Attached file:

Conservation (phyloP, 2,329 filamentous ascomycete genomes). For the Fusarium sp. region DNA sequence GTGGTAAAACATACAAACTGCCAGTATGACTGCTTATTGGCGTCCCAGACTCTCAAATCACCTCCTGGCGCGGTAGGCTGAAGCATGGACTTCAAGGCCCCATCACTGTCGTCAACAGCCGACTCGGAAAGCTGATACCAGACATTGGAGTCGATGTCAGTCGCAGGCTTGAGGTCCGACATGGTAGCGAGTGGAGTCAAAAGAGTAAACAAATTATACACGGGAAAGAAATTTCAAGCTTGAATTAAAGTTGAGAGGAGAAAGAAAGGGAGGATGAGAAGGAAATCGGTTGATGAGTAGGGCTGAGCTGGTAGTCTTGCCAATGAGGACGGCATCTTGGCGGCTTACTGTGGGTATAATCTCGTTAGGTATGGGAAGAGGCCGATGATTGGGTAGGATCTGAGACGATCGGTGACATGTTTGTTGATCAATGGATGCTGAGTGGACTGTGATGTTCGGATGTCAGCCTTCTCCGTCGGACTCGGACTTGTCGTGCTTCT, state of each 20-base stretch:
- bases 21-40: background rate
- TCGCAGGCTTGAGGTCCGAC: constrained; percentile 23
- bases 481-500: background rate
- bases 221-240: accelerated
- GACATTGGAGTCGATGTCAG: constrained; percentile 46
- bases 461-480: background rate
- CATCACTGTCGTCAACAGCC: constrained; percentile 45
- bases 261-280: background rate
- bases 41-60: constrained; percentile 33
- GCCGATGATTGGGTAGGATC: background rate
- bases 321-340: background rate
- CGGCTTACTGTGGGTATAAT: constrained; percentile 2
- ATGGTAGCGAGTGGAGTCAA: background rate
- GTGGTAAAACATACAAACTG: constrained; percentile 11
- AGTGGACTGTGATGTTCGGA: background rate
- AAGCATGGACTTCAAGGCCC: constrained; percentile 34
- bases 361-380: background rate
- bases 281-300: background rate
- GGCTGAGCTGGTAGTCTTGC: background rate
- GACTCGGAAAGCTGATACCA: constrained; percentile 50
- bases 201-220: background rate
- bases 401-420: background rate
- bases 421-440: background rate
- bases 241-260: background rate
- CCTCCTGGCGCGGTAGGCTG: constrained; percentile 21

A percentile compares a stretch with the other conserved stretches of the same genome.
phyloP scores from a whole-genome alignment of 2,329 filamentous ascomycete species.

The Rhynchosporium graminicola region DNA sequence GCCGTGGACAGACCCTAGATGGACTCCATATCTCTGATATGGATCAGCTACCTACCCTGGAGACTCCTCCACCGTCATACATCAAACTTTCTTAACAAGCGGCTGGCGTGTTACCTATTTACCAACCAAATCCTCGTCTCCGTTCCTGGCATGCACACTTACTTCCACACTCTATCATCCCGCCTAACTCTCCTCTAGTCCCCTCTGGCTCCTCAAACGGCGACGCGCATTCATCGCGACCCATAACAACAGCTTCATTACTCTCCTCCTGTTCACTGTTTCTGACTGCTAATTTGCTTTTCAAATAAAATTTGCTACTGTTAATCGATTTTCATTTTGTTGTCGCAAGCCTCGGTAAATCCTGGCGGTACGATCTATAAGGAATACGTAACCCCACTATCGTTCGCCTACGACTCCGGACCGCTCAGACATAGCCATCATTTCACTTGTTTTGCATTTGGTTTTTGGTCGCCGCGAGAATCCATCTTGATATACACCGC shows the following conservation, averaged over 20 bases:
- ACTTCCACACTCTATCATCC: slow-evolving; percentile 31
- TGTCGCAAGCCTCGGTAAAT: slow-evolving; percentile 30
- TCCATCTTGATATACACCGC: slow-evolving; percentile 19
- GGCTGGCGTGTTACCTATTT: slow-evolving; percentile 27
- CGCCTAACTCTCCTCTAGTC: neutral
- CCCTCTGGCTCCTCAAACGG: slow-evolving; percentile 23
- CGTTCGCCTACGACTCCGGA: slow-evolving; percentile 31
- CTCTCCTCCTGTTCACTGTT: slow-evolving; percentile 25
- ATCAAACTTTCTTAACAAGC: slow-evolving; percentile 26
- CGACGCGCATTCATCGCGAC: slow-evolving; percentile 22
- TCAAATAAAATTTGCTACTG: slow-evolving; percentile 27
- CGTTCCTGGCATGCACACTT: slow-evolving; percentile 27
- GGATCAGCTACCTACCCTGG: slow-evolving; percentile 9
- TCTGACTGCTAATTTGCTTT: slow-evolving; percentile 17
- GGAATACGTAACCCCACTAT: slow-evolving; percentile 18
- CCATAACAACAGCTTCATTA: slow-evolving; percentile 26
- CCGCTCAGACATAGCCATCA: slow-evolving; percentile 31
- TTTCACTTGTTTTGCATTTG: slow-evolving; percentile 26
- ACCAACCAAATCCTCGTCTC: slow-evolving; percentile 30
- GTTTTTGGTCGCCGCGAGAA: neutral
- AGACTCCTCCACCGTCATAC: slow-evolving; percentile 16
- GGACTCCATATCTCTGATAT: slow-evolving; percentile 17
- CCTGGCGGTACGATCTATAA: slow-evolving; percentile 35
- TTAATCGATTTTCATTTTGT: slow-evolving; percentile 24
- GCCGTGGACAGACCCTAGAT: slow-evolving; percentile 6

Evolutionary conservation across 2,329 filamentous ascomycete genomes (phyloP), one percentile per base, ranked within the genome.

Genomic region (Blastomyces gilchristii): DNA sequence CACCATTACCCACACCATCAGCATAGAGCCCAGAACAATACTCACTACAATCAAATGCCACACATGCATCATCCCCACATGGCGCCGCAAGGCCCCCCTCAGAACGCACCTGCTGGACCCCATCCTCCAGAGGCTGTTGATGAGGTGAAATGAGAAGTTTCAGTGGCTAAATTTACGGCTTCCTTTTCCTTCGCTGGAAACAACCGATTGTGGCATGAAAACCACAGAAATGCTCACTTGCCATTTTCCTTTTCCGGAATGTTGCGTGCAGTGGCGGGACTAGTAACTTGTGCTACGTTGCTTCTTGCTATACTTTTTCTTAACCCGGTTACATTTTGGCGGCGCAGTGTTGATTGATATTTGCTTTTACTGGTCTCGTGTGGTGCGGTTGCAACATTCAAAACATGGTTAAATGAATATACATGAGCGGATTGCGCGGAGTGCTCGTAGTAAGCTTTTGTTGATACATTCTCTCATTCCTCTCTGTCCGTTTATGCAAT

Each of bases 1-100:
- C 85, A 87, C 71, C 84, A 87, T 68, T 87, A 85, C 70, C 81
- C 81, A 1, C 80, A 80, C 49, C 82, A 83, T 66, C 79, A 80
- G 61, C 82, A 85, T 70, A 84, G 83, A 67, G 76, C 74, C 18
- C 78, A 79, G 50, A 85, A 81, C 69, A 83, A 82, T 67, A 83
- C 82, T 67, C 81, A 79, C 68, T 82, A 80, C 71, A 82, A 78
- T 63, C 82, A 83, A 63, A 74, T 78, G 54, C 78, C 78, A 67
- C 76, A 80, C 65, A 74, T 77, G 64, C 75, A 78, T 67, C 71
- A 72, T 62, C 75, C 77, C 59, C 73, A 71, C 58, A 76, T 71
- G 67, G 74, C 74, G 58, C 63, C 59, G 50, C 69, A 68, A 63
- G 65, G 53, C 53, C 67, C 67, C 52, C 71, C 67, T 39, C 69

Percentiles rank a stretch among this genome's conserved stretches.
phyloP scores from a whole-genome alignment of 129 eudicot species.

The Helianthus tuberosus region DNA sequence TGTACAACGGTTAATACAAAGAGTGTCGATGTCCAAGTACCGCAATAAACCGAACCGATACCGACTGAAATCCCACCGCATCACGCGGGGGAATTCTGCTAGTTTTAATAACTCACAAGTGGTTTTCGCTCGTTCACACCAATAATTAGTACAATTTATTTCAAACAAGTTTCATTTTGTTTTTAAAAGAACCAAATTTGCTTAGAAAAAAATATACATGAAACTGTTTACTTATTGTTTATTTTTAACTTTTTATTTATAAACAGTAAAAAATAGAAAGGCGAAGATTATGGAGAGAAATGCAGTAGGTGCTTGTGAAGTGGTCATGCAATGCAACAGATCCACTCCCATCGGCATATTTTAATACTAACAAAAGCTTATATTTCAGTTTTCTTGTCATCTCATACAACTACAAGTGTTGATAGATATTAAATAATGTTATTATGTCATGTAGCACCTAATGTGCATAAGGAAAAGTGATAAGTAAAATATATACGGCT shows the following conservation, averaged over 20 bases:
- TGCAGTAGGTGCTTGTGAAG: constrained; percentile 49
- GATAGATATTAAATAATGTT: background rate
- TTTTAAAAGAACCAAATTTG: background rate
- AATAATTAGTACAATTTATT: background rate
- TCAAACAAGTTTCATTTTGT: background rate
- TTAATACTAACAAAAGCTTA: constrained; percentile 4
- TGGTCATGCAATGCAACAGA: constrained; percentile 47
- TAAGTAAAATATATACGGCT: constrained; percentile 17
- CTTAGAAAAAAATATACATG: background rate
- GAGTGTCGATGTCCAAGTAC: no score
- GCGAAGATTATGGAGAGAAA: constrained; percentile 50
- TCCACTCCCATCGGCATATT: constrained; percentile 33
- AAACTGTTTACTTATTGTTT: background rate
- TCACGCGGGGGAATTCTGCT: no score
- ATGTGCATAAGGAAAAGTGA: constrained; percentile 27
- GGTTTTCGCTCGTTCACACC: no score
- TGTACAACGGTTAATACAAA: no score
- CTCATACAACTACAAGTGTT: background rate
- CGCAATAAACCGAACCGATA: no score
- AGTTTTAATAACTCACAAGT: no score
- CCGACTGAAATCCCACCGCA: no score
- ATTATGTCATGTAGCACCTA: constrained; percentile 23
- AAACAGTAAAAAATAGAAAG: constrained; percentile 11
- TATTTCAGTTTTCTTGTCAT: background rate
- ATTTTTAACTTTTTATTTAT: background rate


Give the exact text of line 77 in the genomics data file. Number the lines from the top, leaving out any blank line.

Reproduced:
- TGGTCATGCAATGCAACAGA: constrained; percentile 47